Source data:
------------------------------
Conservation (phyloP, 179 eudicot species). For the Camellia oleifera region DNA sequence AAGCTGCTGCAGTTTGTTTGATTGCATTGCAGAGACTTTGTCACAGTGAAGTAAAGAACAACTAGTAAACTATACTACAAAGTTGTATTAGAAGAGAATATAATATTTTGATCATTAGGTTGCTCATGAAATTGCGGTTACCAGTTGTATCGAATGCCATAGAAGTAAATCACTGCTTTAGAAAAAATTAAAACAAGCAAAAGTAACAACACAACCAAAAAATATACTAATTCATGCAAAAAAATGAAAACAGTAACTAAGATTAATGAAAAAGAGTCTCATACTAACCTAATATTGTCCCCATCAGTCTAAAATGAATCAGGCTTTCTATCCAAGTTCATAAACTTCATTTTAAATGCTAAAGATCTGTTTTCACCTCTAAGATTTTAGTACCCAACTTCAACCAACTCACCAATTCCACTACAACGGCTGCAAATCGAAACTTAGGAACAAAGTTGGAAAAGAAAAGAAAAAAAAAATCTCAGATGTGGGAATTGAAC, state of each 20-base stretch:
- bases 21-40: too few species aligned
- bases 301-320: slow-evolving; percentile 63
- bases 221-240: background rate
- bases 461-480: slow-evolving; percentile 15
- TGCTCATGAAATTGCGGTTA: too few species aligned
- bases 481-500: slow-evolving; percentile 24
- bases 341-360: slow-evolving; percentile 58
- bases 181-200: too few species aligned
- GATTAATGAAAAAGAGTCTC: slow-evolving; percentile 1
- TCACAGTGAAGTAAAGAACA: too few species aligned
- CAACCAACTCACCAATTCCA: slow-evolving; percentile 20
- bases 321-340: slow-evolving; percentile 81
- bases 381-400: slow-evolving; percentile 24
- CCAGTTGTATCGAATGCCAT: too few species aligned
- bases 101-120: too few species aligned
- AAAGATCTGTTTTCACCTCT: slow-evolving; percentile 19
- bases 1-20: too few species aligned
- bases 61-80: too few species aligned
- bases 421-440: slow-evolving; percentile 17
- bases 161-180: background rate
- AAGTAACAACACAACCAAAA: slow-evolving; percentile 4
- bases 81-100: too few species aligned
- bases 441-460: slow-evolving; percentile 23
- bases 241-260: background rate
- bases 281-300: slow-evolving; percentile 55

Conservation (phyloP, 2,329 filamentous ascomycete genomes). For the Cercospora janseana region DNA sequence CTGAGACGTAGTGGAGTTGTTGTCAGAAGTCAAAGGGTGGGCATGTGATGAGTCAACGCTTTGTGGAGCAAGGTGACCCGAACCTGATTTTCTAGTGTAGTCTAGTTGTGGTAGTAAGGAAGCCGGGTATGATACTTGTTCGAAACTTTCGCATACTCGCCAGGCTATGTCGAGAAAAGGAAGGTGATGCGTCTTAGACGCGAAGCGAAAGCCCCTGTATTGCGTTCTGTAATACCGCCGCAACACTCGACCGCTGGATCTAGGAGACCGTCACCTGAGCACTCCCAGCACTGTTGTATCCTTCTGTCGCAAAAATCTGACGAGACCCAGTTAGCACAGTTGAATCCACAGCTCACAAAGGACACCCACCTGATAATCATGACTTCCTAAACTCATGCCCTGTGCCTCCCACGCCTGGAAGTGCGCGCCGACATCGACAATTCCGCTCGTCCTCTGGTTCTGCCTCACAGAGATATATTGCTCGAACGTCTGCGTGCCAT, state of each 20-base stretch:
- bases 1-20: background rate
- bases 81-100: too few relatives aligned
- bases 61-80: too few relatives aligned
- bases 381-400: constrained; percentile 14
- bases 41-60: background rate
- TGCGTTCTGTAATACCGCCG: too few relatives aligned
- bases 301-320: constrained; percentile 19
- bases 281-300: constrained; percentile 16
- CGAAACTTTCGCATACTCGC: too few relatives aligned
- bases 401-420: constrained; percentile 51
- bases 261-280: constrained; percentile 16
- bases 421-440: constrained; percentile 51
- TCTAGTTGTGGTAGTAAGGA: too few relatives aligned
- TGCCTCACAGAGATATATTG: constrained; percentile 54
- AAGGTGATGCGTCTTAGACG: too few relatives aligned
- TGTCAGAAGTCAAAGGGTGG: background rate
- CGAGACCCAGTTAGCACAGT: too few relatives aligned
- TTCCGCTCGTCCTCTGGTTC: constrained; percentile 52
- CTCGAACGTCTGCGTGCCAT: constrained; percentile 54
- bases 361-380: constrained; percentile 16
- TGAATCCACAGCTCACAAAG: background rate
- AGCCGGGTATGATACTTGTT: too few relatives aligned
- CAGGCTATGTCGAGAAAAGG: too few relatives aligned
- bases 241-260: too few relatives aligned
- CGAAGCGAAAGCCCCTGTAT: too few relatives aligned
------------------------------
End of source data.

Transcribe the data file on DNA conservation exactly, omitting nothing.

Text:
Conservation (phyloP, 179 eudicot species). For the Camellia oleifera region DNA sequence AAGCTGCTGCAGTTTGTTTGATTGCATTGCAGAGACTTTGTCACAGTGAAGTAAAGAACAACTAGTAAACTATACTACAAAGTTGTATTAGAAGAGAATATAATATTTTGATCATTAGGTTGCTCATGAAATTGCGGTTACCAGTTGTATCGAATGCCATAGAAGTAAATCACTGCTTTAGAAAAAATTAAAACAAGCAAAAGTAACAACACAACCAAAAAATATACTAATTCATGCAAAAAAATGAAAACAGTAACTAAGATTAATGAAAAAGAGTCTCATACTAACCTAATATTGTCCCCATCAGTCTAAAATGAATCAGGCTTTCTATCCAAGTTCATAAACTTCATTTTAAATGCTAAAGATCTGTTTTCACCTCTAAGATTTTAGTACCCAACTTCAACCAACTCACCAATTCCACTACAACGGCTGCAAATCGAAACTTAGGAACAAAGTTGGAAAAGAAAAGAAAAAAAAAATCTCAGATGTGGGAATTGAAC, state of each 20-base stretch:
- bases 21-40: too few species aligned
- bases 301-320: slow-evolving; percentile 63
- bases 221-240: background rate
- bases 461-480: slow-evolving; percentile 15
- TGCTCATGAAATTGCGGTTA: too few species aligned
- bases 481-500: slow-evolving; percentile 24
- bases 341-360: slow-evolving; percentile 58
- bases 181-200: too few species aligned
- GATTAATGAAAAAGAGTCTC: slow-evolving; percentile 1
- TCACAGTGAAGTAAAGAACA: too few species aligned
- CAACCAACTCACCAATTCCA: slow-evolving; percentile 20
- bases 321-340: slow-evolving; percentile 81
- bases 381-400: slow-evolving; percentile 24
- CCAGTTGTATCGAATGCCAT: too few species aligned
- bases 101-120: too few species aligned
- AAAGATCTGTTTTCACCTCT: slow-evolving; percentile 19
- bases 1-20: too few species aligned
- bases 61-80: too few species aligned
- bases 421-440: slow-evolving; percentile 17
- bases 161-180: background rate
- AAGTAACAACACAACCAAAA: slow-evolving; percentile 4
- bases 81-100: too few species aligned
- bases 441-460: slow-evolving; percentile 23
- bases 241-260: background rate
- bases 281-300: slow-evolving; percentile 55

Conservation (phyloP, 2,329 filamentous ascomycete genomes). For the Cercospora janseana region DNA sequence CTGAGACGTAGTGGAGTTGTTGTCAGAAGTCAAAGGGTGGGCATGTGATGAGTCAACGCTTTGTGGAGCAAGGTGACCCGAACCTGATTTTCTAGTGTAGTCTAGTTGTGGTAGTAAGGAAGCCGGGTATGATACTTGTTCGAAACTTTCGCATACTCGCCAGGCTATGTCGAGAAAAGGAAGGTGATGCGTCTTAGACGCGAAGCGAAAGCCCCTGTATTGCGTTCTGTAATACCGCCGCAACACTCGACCGCTGGATCTAGGAGACCGTCACCTGAGCACTCCCAGCACTGTTGTATCCTTCTGTCGCAAAAATCTGACGAGACCCAGTTAGCACAGTTGAATCCACAGCTCACAAAGGACACCCACCTGATAATCATGACTTCCTAAACTCATGCCCTGTGCCTCCCACGCCTGGAAGTGCGCGCCGACATCGACAATTCCGCTCGTCCTCTGGTTCTGCCTCACAGAGATATATTGCTCGAACGTCTGCGTGCCAT, state of each 20-base stretch:
- bases 1-20: background rate
- bases 81-100: too few relatives aligned
- bases 61-80: too few relatives aligned
- bases 381-400: constrained; percentile 14
- bases 41-60: background rate
- TGCGTTCTGTAATACCGCCG: too few relatives aligned
- bases 301-320: constrained; percentile 19
- bases 281-300: constrained; percentile 16
- CGAAACTTTCGCATACTCGC: too few relatives aligned
- bases 401-420: constrained; percentile 51
- bases 261-280: constrained; percentile 16
- bases 421-440: constrained; percentile 51
- TCTAGTTGTGGTAGTAAGGA: too few relatives aligned
- TGCCTCACAGAGATATATTG: constrained; percentile 54
- AAGGTGATGCGTCTTAGACG: too few relatives aligned
- TGTCAGAAGTCAAAGGGTGG: background rate
- CGAGACCCAGTTAGCACAGT: too few relatives aligned
- TTCCGCTCGTCCTCTGGTTC: constrained; percentile 52
- CTCGAACGTCTGCGTGCCAT: constrained; percentile 54
- bases 361-380: constrained; percentile 16
- TGAATCCACAGCTCACAAAG: background rate
- AGCCGGGTATGATACTTGTT: too few relatives aligned
- CAGGCTATGTCGAGAAAAGG: too few relatives aligned
- bases 241-260: too few relatives aligned
- CGAAGCGAAAGCCCCTGTAT: too few relatives aligned